What destination can provide spectacular scenery, good weather and delicious food? Are you interested in water sports or walking, or is history or the arts more your thing? Then Lake Garda could be the ideal place for your next trip!
Lake Garda is the largest lake in Italy and a good entry point to the region. Forget Lake Windermere – this lake is vast – 51.6km long and 16.7km wide and a staggering 346 metres deep. Coupled with a temperate sub-tropical climate due to the mountainous hills that surround it, the area abounds with lemon groves, olive and cypress trees and is a gem for walkers. The sharpness of an Italian lemon surpasses anything you buy in your local supermarket and a whole industry has been built on the lemon, the base ingredient for everything from soap, body creams, ice creams and liqueurs. The humble lemon even has a town named after it – Limone – which is well worth a visit.
The Garda area is a short flight from London into Venice, Verona or Milan. Its position makes it the perfect place for a twin-centre holiday. Fancy catching the opera at Verona? Or feeding the pigeons in Piazza San Marco in Venice? Both are possible from Lake Garda with many tour operators offering packages to the area. It is possible to visit Verona as a day trip, but in my view more time is needed to discover this lovely city.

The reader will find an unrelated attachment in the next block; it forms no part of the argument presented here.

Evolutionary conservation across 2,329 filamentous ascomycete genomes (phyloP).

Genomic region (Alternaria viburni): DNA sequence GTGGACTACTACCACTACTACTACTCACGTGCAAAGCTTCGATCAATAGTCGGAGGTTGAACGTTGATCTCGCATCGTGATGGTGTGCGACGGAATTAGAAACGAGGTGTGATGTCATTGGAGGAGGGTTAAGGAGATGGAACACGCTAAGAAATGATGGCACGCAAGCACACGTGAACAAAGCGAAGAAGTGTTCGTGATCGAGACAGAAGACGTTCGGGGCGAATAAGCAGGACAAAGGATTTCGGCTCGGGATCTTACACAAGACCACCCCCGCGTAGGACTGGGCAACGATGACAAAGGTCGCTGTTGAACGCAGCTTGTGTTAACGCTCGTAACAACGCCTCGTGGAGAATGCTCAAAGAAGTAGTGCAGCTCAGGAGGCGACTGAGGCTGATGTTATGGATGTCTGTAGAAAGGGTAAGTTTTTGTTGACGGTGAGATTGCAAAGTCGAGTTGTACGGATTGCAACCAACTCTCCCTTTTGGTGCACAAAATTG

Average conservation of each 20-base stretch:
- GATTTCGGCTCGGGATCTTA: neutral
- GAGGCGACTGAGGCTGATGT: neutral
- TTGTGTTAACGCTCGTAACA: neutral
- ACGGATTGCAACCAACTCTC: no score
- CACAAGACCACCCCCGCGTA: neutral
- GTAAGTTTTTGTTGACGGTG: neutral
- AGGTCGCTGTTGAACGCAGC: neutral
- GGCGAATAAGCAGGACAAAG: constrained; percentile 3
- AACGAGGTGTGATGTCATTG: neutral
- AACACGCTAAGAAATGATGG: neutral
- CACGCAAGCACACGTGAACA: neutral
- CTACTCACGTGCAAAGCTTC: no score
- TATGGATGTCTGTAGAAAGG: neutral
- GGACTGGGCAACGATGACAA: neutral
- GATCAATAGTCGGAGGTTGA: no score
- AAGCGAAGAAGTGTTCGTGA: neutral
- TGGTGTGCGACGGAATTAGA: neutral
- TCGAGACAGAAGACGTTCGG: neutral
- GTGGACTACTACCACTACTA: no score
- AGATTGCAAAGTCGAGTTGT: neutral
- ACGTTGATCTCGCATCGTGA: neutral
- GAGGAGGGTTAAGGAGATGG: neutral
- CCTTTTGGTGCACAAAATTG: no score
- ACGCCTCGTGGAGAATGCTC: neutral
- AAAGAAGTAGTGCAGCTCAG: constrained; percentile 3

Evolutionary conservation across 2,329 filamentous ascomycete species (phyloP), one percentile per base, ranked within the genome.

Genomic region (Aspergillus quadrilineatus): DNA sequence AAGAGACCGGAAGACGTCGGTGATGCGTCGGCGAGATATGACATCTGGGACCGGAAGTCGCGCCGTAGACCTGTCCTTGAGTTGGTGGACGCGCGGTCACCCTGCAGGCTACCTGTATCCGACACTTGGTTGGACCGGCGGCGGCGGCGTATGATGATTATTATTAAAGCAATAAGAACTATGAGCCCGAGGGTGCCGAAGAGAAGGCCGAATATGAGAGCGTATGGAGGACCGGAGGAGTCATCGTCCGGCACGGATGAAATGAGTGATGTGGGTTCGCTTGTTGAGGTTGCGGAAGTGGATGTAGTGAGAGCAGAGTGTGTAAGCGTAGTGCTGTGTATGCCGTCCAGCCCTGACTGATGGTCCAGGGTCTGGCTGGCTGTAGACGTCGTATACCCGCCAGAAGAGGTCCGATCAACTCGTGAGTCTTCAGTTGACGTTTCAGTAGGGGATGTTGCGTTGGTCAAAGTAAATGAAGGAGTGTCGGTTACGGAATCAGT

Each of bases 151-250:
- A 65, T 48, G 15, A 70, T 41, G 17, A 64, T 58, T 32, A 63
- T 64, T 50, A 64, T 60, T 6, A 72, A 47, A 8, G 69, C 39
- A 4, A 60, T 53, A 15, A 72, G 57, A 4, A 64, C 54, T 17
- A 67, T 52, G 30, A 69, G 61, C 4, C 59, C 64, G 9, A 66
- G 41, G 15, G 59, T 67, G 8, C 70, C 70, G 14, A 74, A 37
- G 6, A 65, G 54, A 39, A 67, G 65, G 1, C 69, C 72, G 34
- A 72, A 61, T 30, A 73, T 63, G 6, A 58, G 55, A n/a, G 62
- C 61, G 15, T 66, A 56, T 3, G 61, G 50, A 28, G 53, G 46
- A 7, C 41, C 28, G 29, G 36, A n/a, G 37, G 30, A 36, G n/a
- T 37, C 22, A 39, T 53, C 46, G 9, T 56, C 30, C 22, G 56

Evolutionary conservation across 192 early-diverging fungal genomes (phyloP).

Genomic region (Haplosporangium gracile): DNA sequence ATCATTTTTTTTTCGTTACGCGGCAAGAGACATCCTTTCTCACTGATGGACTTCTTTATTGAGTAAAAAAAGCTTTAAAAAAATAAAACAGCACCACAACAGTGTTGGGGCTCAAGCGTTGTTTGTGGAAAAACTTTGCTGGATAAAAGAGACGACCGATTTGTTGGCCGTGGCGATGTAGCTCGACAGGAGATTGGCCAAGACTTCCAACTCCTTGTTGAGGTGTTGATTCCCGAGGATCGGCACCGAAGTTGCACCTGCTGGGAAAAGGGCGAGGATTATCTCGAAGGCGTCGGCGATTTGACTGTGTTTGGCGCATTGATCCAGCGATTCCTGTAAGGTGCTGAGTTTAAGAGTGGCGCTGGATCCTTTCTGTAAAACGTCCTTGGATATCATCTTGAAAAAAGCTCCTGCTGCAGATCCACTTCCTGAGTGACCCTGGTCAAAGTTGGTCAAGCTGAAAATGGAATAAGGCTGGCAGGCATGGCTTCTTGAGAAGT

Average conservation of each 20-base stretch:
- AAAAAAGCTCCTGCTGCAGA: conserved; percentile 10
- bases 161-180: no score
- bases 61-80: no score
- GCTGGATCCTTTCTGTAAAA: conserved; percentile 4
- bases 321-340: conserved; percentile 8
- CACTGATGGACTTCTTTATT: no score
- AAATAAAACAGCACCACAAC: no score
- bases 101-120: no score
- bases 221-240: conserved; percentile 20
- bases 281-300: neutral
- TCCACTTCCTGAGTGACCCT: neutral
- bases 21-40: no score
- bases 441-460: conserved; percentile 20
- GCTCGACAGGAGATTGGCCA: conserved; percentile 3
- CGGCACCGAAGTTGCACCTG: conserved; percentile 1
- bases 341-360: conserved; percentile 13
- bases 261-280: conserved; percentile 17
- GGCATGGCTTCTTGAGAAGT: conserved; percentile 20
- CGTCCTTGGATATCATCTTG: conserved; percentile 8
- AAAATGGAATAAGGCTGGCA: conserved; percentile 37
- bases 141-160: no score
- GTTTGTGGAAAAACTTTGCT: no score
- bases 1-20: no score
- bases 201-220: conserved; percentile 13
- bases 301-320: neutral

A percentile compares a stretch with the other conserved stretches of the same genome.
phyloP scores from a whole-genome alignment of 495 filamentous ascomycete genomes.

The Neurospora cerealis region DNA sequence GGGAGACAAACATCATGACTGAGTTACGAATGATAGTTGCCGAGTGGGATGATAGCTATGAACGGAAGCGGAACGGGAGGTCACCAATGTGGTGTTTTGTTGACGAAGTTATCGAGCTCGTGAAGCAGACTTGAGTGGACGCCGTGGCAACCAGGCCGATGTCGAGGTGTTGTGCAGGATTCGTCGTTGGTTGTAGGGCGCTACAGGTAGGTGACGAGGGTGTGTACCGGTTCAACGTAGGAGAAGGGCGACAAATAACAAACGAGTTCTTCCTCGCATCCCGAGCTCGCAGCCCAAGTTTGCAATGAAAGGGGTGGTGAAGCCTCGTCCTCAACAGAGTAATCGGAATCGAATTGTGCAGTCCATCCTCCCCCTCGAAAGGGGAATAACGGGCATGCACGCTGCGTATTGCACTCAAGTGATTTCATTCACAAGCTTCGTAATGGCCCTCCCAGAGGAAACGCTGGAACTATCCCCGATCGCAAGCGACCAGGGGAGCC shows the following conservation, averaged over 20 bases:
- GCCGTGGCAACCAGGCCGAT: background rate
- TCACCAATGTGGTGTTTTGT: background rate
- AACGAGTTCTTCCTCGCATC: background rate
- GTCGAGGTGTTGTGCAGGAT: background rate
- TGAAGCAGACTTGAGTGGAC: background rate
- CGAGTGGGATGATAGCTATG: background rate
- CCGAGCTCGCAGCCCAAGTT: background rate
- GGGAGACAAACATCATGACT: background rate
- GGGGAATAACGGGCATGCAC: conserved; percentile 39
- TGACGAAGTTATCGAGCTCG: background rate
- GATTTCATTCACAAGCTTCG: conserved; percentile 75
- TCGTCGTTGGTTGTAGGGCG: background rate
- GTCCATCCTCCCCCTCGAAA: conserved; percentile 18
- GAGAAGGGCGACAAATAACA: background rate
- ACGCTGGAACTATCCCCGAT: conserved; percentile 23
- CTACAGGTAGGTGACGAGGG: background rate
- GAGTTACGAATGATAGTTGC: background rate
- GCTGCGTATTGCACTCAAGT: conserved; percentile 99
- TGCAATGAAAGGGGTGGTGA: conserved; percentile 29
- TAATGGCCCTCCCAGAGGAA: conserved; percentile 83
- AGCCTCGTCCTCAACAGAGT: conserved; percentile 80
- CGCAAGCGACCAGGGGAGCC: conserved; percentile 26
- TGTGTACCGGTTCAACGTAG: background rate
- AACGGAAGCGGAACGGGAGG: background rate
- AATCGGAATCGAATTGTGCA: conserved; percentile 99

If flying isn’t for you, what about taking the train? There are two railway stations serving the southern-most end of the lake (Desenzano and Peschiera) with Rovereto serving the north. Peschiera is a small fishing village and still retains some of its charms. The lake is a source of freshwater fish such as brown trout, which often appears on restaurant menus.
Choosing which of the many pretty towns that surround Lake Garda can be difficult, but as a first-time visitor to the region I chose the bustling, but delightful, town of Sirmione in the province of Brescia as my base. Situated on a narrow peninsula at the southern end of the lake, the town is known for its thermal waters and spas. Many of the major hotels offer spa treatments or pools using the therapeutic waters, which smell pretty sulphuric – so much so you could be fooled into thinking there is a problem with the drains!
Must-sees in Sirmione include the ancient Roman villa – Catullus Grotto, the Castello di Sirmione and the 14th century church, Chiesa San Pietro in Mavino. You can even catch a free opera in the town hall in the summer – but get there early for the best seats!
With so much on offer it’s no surprise that the region has been a popular tourist destination since Roman times, and includes the likes of Goethe, Shelley and Tennyson amongst its admirers. How long will it be before your name will be added to the list?